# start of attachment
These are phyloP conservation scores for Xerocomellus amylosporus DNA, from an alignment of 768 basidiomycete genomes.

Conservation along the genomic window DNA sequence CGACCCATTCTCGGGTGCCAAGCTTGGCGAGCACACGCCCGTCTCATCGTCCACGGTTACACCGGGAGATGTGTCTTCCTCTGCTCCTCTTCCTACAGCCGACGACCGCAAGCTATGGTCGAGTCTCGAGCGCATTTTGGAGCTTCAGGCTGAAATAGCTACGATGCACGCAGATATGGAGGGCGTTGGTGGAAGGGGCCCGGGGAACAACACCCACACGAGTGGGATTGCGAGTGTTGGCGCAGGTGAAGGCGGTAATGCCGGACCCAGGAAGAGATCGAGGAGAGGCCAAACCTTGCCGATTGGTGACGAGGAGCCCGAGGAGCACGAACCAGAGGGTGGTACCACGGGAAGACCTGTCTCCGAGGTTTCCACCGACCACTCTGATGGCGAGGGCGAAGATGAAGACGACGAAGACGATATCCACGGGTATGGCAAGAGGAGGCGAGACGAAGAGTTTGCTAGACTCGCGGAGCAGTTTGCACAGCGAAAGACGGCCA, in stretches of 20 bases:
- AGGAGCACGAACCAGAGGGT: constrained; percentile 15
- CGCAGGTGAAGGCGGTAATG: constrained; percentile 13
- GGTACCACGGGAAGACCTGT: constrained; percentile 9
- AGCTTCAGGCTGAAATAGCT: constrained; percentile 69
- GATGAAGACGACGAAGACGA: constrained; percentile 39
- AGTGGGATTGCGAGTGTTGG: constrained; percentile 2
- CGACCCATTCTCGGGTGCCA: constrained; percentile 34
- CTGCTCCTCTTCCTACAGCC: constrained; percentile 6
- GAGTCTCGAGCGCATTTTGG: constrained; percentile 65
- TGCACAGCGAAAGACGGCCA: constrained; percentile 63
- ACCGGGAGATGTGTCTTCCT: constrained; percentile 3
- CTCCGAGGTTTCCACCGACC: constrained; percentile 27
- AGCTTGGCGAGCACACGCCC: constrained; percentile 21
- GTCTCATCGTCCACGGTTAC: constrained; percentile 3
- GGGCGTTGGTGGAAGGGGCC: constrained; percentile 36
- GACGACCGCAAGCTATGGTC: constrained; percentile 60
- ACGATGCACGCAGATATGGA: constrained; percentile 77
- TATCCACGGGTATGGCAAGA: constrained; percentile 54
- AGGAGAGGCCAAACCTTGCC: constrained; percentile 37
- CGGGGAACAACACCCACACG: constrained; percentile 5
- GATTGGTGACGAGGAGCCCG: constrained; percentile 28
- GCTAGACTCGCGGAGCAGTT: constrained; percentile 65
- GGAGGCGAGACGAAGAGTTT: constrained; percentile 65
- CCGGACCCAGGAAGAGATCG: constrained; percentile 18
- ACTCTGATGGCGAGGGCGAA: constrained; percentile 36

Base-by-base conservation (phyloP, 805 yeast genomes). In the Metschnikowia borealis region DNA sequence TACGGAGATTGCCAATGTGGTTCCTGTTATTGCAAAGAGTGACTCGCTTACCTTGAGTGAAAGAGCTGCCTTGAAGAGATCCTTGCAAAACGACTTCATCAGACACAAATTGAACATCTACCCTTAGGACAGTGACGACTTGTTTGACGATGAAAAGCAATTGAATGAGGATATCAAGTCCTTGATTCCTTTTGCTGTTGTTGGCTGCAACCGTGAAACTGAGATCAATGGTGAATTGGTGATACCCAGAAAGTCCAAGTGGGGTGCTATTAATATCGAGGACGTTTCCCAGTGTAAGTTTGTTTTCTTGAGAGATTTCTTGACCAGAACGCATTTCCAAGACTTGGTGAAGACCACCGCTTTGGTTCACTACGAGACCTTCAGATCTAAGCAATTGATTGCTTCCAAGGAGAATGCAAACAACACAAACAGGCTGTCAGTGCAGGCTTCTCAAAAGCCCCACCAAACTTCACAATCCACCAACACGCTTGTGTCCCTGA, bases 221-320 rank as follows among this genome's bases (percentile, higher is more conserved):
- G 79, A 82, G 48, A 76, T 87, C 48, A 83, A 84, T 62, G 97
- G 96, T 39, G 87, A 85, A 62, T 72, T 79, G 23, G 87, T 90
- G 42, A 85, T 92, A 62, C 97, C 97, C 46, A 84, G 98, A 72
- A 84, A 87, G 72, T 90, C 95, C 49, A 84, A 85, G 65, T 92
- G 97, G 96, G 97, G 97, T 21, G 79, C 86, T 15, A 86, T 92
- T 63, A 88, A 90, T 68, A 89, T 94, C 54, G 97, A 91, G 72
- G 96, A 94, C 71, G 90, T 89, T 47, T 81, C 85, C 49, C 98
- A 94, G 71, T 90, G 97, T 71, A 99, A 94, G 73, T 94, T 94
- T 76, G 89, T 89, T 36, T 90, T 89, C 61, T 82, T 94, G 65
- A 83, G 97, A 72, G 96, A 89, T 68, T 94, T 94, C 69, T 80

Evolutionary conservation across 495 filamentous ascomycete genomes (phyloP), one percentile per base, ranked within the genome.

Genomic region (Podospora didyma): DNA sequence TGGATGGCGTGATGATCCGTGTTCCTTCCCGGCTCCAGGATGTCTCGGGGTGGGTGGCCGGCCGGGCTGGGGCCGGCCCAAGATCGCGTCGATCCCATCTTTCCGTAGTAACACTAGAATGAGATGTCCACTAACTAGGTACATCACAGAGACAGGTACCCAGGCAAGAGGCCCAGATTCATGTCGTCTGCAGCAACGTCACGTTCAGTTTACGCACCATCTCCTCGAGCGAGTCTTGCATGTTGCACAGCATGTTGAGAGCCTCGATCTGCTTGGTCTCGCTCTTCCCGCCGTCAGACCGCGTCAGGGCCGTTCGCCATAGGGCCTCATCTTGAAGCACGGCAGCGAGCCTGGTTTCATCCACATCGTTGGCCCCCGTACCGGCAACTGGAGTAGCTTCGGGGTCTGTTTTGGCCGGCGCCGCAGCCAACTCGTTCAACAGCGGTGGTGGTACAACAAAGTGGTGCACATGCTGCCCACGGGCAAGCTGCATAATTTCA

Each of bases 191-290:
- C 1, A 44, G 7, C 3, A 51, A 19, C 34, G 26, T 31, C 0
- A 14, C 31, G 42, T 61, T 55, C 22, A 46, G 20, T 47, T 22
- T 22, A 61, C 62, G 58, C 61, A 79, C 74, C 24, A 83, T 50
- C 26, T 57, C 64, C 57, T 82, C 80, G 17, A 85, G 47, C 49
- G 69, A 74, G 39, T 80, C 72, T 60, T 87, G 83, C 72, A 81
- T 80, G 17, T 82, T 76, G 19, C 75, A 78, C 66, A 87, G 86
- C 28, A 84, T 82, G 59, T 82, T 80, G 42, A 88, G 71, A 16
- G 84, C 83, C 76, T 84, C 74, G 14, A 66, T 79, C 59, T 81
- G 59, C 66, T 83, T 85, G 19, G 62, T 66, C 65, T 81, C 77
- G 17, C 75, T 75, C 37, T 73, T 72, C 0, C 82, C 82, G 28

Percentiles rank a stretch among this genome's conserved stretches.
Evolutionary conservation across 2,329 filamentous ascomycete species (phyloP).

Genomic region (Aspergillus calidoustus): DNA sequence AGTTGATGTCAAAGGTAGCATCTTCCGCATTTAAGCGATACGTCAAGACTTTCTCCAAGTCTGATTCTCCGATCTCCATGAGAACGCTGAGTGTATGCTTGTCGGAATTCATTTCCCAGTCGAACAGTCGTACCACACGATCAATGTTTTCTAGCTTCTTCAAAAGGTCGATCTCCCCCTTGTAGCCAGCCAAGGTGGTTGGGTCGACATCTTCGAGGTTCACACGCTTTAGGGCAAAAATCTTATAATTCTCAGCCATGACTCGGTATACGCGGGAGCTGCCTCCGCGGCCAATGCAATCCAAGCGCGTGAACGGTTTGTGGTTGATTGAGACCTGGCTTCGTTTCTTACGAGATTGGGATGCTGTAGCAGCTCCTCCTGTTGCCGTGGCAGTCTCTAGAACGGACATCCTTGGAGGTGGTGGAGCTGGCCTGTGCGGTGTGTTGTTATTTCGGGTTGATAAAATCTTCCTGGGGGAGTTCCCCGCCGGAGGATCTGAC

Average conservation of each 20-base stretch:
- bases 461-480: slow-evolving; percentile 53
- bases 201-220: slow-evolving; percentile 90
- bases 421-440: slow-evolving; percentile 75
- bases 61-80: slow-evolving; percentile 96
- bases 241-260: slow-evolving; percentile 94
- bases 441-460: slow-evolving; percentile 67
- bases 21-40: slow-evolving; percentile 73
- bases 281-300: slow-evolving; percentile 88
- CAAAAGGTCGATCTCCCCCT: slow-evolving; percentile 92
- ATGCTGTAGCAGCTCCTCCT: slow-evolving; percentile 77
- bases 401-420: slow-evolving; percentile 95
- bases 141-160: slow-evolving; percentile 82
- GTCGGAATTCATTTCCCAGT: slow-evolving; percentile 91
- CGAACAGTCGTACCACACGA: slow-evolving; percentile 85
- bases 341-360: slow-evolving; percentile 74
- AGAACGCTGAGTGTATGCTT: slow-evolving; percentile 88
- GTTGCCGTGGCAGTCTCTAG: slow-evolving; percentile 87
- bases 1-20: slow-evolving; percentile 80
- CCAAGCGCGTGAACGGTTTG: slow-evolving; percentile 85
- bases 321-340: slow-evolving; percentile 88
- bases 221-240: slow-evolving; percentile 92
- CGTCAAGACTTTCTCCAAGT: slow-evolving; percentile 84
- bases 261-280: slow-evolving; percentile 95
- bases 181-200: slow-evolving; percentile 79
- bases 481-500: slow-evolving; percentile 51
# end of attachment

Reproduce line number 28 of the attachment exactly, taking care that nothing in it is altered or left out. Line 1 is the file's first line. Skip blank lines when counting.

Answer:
Base-by-base conservation (phyloP, 805 yeast genomes). In the Metschnikowia borealis region DNA sequence TACGGAGATTGCCAATGTGGTTCCTGTTATTGCAAAGAGTGACTCGCTTACCTTGAGTGAAAGAGCTGCCTTGAAGAGATCCTTGCAAAACGACTTCATCAGACACAAATTGAACATCTACCCTTAGGACAGTGACGACTTGTTTGACGATGAAAAGCAATTGAATGAGGATATCAAGTCCTTGATTCCTTTTGCTGTTGTTGGCTGCAACCGTGAAACTGAGATCAATGGTGAATTGGTGATACCCAGAAAGTCCAAGTGGGGTGCTATTAATATCGAGGACGTTTCCCAGTGTAAGTTTGTTTTCTTGAGAGATTTCTTGACCAGAACGCATTTCCAAGACTTGGTGAAGACCACCGCTTTGGTTCACTACGAGACCTTCAGATCTAAGCAATTGATTGCTTCCAAGGAGAATGCAAACAACACAAACAGGCTGTCAGTGCAGGCTTCTCAAAAGCCCCACCAAACTTCACAATCCACCAACACGCTTGTGTCCCTGA, bases 221-320 rank as follows among this genome's bases (percentile, higher is more conserved):